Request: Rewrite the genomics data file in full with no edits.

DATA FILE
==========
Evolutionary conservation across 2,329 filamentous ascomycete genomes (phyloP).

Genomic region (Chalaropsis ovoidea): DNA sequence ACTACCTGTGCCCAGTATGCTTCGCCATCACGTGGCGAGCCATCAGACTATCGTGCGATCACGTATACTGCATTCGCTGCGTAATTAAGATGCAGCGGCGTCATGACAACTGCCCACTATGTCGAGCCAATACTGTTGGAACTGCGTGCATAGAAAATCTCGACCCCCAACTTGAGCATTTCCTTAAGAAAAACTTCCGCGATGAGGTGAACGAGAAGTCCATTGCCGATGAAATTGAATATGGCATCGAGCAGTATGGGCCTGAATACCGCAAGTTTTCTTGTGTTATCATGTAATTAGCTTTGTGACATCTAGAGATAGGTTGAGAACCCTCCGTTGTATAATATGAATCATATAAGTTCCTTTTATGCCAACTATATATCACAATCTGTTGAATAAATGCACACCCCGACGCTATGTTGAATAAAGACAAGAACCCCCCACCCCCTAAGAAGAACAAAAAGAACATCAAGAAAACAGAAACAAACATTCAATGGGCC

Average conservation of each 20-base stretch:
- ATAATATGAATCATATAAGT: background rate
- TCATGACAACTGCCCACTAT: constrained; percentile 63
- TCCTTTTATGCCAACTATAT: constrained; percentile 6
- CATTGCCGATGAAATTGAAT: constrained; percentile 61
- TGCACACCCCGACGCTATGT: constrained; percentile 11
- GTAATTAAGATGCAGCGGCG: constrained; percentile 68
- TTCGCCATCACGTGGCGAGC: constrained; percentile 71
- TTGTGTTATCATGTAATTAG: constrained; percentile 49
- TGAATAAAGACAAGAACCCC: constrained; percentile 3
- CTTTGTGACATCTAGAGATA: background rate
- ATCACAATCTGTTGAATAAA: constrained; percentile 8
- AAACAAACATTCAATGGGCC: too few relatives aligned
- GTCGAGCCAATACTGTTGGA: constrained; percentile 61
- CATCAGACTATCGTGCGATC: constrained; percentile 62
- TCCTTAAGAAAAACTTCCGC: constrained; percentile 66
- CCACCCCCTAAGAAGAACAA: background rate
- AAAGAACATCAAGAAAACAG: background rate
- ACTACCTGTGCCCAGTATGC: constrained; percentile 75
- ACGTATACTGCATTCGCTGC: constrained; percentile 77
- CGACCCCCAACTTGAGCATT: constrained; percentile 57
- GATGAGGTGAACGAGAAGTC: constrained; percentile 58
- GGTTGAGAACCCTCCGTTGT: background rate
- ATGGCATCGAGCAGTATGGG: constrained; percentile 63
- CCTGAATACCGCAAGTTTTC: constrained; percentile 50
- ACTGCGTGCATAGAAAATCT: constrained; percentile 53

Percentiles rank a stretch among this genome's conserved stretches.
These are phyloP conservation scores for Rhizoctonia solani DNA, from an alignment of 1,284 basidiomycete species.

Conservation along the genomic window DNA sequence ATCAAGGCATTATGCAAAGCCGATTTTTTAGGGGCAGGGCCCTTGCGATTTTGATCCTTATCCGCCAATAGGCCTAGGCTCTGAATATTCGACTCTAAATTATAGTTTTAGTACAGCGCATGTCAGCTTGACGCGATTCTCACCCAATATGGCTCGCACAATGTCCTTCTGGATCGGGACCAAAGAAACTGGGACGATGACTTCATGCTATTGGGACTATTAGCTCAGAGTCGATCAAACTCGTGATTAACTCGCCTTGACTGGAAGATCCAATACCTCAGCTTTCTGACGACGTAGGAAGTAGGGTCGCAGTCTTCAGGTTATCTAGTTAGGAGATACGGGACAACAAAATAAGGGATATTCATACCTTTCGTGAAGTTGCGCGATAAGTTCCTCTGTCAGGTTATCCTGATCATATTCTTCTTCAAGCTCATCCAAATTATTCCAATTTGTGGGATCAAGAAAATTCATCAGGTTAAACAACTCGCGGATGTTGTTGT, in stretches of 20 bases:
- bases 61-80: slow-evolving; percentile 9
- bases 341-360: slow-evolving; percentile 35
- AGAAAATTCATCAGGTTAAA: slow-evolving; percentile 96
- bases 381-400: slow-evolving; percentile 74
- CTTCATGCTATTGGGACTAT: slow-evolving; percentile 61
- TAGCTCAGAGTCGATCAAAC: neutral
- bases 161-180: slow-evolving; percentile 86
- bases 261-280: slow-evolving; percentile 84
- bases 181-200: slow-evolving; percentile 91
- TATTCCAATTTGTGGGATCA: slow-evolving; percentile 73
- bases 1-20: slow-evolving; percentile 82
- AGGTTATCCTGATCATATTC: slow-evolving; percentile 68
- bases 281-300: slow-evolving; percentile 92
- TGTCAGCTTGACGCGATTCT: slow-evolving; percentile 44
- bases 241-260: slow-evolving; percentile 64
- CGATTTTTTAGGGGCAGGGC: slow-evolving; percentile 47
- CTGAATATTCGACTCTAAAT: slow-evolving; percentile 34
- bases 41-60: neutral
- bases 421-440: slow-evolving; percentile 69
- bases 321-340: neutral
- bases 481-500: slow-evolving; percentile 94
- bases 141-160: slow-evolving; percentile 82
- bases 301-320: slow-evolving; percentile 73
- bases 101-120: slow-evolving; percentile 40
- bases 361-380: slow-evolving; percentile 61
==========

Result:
Evolutionary conservation across 2,329 filamentous ascomycete genomes (phyloP).

Genomic region (Chalaropsis ovoidea): DNA sequence ACTACCTGTGCCCAGTATGCTTCGCCATCACGTGGCGAGCCATCAGACTATCGTGCGATCACGTATACTGCATTCGCTGCGTAATTAAGATGCAGCGGCGTCATGACAACTGCCCACTATGTCGAGCCAATACTGTTGGAACTGCGTGCATAGAAAATCTCGACCCCCAACTTGAGCATTTCCTTAAGAAAAACTTCCGCGATGAGGTGAACGAGAAGTCCATTGCCGATGAAATTGAATATGGCATCGAGCAGTATGGGCCTGAATACCGCAAGTTTTCTTGTGTTATCATGTAATTAGCTTTGTGACATCTAGAGATAGGTTGAGAACCCTCCGTTGTATAATATGAATCATATAAGTTCCTTTTATGCCAACTATATATCACAATCTGTTGAATAAATGCACACCCCGACGCTATGTTGAATAAAGACAAGAACCCCCCACCCCCTAAGAAGAACAAAAAGAACATCAAGAAAACAGAAACAAACATTCAATGGGCC

Average conservation of each 20-base stretch:
- ATAATATGAATCATATAAGT: background rate
- TCATGACAACTGCCCACTAT: constrained; percentile 63
- TCCTTTTATGCCAACTATAT: constrained; percentile 6
- CATTGCCGATGAAATTGAAT: constrained; percentile 61
- TGCACACCCCGACGCTATGT: constrained; percentile 11
- GTAATTAAGATGCAGCGGCG: constrained; percentile 68
- TTCGCCATCACGTGGCGAGC: constrained; percentile 71
- TTGTGTTATCATGTAATTAG: constrained; percentile 49
- TGAATAAAGACAAGAACCCC: constrained; percentile 3
- CTTTGTGACATCTAGAGATA: background rate
- ATCACAATCTGTTGAATAAA: constrained; percentile 8
- AAACAAACATTCAATGGGCC: too few relatives aligned
- GTCGAGCCAATACTGTTGGA: constrained; percentile 61
- CATCAGACTATCGTGCGATC: constrained; percentile 62
- TCCTTAAGAAAAACTTCCGC: constrained; percentile 66
- CCACCCCCTAAGAAGAACAA: background rate
- AAAGAACATCAAGAAAACAG: background rate
- ACTACCTGTGCCCAGTATGC: constrained; percentile 75
- ACGTATACTGCATTCGCTGC: constrained; percentile 77
- CGACCCCCAACTTGAGCATT: constrained; percentile 57
- GATGAGGTGAACGAGAAGTC: constrained; percentile 58
- GGTTGAGAACCCTCCGTTGT: background rate
- ATGGCATCGAGCAGTATGGG: constrained; percentile 63
- CCTGAATACCGCAAGTTTTC: constrained; percentile 50
- ACTGCGTGCATAGAAAATCT: constrained; percentile 53

Percentiles rank a stretch among this genome's conserved stretches.
These are phyloP conservation scores for Rhizoctonia solani DNA, from an alignment of 1,284 basidiomycete species.

Conservation along the genomic window DNA sequence ATCAAGGCATTATGCAAAGCCGATTTTTTAGGGGCAGGGCCCTTGCGATTTTGATCCTTATCCGCCAATAGGCCTAGGCTCTGAATATTCGACTCTAAATTATAGTTTTAGTACAGCGCATGTCAGCTTGACGCGATTCTCACCCAATATGGCTCGCACAATGTCCTTCTGGATCGGGACCAAAGAAACTGGGACGATGACTTCATGCTATTGGGACTATTAGCTCAGAGTCGATCAAACTCGTGATTAACTCGCCTTGACTGGAAGATCCAATACCTCAGCTTTCTGACGACGTAGGAAGTAGGGTCGCAGTCTTCAGGTTATCTAGTTAGGAGATACGGGACAACAAAATAAGGGATATTCATACCTTTCGTGAAGTTGCGCGATAAGTTCCTCTGTCAGGTTATCCTGATCATATTCTTCTTCAAGCTCATCCAAATTATTCCAATTTGTGGGATCAAGAAAATTCATCAGGTTAAACAACTCGCGGATGTTGTTGT, in stretches of 20 bases:
- bases 61-80: slow-evolving; percentile 9
- bases 341-360: slow-evolving; percentile 35
- AGAAAATTCATCAGGTTAAA: slow-evolving; percentile 96
- bases 381-400: slow-evolving; percentile 74
- CTTCATGCTATTGGGACTAT: slow-evolving; percentile 61
- TAGCTCAGAGTCGATCAAAC: neutral
- bases 161-180: slow-evolving; percentile 86
- bases 261-280: slow-evolving; percentile 84
- bases 181-200: slow-evolving; percentile 91
- TATTCCAATTTGTGGGATCA: slow-evolving; percentile 73
- bases 1-20: slow-evolving; percentile 82
- AGGTTATCCTGATCATATTC: slow-evolving; percentile 68
- bases 281-300: slow-evolving; percentile 92
- TGTCAGCTTGACGCGATTCT: slow-evolving; percentile 44
- bases 241-260: slow-evolving; percentile 64
- CGATTTTTTAGGGGCAGGGC: slow-evolving; percentile 47
- CTGAATATTCGACTCTAAAT: slow-evolving; percentile 34
- bases 41-60: neutral
- bases 421-440: slow-evolving; percentile 69
- bases 321-340: neutral
- bases 481-500: slow-evolving; percentile 94
- bases 141-160: slow-evolving; percentile 82
- bases 301-320: slow-evolving; percentile 73
- bases 101-120: slow-evolving; percentile 40
- bases 361-380: slow-evolving; percentile 61